“I grew up believing that Tutsis are bad people. My grandfather taught me this as I rolled his tobacco or put his tobacco in the pipe and sat next to him. I grew up with that ideology, so when I heard that people were teaching amahindure, I went to join the training. They also taught us that Tutsis were bad people, that they had attacked Rwanda. All I did was confirm indeed that they were bad people. Ignorance, lack of reflection and the belief that the Parmehutu Government would remain in power forever led me to think that my crimes would have no consequences and I started killing compatriots I lived with in Rwangeri.”

Gacaca convict Nteziyaremye Rugumire




“My village was in Nyabihu, a former Karago commune – a place which was also known as “mu kazu” where Habyarimana originated from. People from this commune had enjoyed privileges and oppressed others for many years. Moreover, the majority of the genocide masterminds originated from there. So, when people got to know that the RPF was about to liberate the country, everyone including those who had not participated in the killings fled and left the place. My mother, however, was paraplegic at the time and had to stay in the house alone. Knowing the love of a child for her mother, you will understand that my first stop was to go check on her. I was in tears when I found her alive and well.

I was curious to know how that was even possible. She told me that when Inkotanyi got to Karago, they established a camp not far from our house and checked every house for people who stayed behind, to know if they needed help; that was how they got to my mother’s house. When they mentioned to her that they were Inkotanyi, she told them that she was relieved that, at last, she was going to be killed by them rather than die of hunger. They told her that they were not there to kill her; but to rehabilitate her. Since that day, they would come to help her with the toilet, feed her, give her medications and take her out for sunlight. She was always surprised that every time she was out and rain threatened, a soldier would come in time to take her back inside. They never got tired of doing that.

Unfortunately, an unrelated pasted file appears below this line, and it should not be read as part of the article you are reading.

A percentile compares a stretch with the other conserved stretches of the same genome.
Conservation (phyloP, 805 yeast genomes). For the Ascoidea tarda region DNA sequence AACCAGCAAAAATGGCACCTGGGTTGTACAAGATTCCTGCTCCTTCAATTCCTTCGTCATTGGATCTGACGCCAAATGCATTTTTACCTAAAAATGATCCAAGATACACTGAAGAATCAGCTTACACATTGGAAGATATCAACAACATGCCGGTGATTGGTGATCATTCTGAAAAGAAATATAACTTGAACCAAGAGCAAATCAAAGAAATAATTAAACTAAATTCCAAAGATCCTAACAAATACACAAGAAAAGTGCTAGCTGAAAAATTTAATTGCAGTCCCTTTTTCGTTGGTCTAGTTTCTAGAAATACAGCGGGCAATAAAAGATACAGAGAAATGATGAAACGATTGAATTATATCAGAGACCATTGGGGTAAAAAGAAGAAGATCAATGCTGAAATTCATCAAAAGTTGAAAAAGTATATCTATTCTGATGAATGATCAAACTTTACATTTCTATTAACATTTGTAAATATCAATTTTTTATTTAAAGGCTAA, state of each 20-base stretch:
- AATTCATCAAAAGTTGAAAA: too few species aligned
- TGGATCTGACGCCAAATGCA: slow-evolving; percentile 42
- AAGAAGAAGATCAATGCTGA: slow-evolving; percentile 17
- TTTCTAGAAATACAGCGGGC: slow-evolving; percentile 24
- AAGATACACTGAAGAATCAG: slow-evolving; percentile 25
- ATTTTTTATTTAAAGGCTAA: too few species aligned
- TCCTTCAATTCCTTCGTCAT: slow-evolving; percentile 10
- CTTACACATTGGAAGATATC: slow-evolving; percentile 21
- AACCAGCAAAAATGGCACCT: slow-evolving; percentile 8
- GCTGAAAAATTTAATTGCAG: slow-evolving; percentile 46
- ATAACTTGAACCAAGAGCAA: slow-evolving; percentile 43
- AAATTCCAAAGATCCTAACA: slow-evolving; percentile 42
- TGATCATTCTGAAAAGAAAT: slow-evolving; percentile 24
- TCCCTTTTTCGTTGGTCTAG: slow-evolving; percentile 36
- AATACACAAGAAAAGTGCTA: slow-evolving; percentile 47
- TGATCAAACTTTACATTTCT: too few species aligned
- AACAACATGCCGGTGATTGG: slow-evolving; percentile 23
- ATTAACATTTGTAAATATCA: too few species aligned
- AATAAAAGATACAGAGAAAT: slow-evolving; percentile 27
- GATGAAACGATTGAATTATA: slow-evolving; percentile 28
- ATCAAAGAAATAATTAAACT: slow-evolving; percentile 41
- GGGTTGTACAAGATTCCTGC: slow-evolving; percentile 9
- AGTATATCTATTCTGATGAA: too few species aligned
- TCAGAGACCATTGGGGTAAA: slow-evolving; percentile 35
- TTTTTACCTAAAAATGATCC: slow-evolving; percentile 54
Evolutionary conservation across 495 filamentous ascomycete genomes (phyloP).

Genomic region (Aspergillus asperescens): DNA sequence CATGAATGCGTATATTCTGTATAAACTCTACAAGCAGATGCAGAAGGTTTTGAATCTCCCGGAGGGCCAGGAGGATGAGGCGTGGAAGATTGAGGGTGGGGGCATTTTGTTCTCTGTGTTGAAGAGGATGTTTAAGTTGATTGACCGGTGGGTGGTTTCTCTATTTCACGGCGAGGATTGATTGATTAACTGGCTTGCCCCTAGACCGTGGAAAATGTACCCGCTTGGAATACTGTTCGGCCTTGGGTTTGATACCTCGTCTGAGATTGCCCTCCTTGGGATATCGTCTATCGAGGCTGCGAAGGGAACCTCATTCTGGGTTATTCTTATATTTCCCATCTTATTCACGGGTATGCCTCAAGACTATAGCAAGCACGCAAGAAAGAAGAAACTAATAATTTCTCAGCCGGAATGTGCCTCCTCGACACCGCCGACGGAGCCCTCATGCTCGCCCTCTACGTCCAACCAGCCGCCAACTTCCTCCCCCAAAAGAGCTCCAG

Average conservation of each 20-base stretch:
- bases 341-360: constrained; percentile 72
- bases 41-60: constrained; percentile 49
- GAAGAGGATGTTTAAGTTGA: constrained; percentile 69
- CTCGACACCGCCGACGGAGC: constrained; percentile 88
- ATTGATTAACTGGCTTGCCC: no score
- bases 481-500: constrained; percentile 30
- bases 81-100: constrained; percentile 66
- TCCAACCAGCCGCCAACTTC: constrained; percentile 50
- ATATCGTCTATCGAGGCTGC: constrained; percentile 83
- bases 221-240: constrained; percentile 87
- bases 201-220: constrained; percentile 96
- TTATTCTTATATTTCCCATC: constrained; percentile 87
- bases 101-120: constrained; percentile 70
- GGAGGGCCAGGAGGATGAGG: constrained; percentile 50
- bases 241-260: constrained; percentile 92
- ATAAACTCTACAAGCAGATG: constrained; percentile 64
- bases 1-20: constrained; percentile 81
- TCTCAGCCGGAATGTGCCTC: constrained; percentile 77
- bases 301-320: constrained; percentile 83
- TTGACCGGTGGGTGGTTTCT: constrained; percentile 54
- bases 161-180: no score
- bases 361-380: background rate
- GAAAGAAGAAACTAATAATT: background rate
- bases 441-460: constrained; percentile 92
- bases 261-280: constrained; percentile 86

This humanitarian spirit healed me from the toxic ideology of the Hutus-Tutsis-Twas divide, which I had been taught in school. It healed me from the inferiority and superiority complex of my Hutuness and made me embrace my Rwandan identity”

 Hon. Marie Rose Mureshyankwano


“In one of the sectors of Musanze district, like everywhere across the country, some families had been designated to be beneficiaries of the Girinka programme, one of the homegrown solutions to im- prove nutrition and reduce poverty.

An observation was made that the families that should otherwise be happy to have milk for their children, manure to grow their crops, etc had rather refused to feed the cows and left them to die. When a survey was done to understand why they had refused to take care of the cows, the finding was that the families did not want to own cows because it is known to be a Tutsi thing and they were Hutus. They preferred to own and eat rats that were introduced by Belgians in the 80s known as Sous Mbirigi. These rats had been given to families with malnourished children as a source of proteins while eggs, fish and meat were consumed by the rich colonialists and their Rwandan counterparts at the time.

They say it was a Hutu government. But they were feeding their malnourished kids with sous mbirigi as a source of protein; so how was it a Hutu government when Hutus didn’t have a good life, except for a few of them who were in positions of power.”

Dr Abdallah Utumatwishima


“This [sous mbirigi] was the equivalent of programmes like Shisha Kibondo and Girinka that solve the same issue of malnutrition in a dignified way. But the people that refused to own cows wanted to keep Sous-Mbirigi as a source of protein (because they did not want to be Tutsis.)

Such things show you how the ideology that led to the genocide hold people captive for years and prevents them from embracing a programme that is designed to transform their livelihoods and afford them a dignified life.

General James Kabarebe


“I have a son studying in China. It’s a wild dream I wouldn’t have had in my time as a student. Also, all my other children are in school. I get really tough on them when they fail a subject in school because I feel they have everything in place that sets them up for success, a chance most of us didn’t have. My son has opportunities that I was denied in the so-called Hutu government.

I really would like to urge parents, teachers and religious leaders to vigorously channel the energy that was used in the past to teach the genocide ideology (in homes, schools and churches) into positive energy; to teach our children the value of human life. We must teach the youth values that encourage them to stand by one another. We must also teach them our country’s history without twisting facts to ensure that what happened never happens again. Our children should inherit a peaceful and united country.”

Aloys Uwemeyimana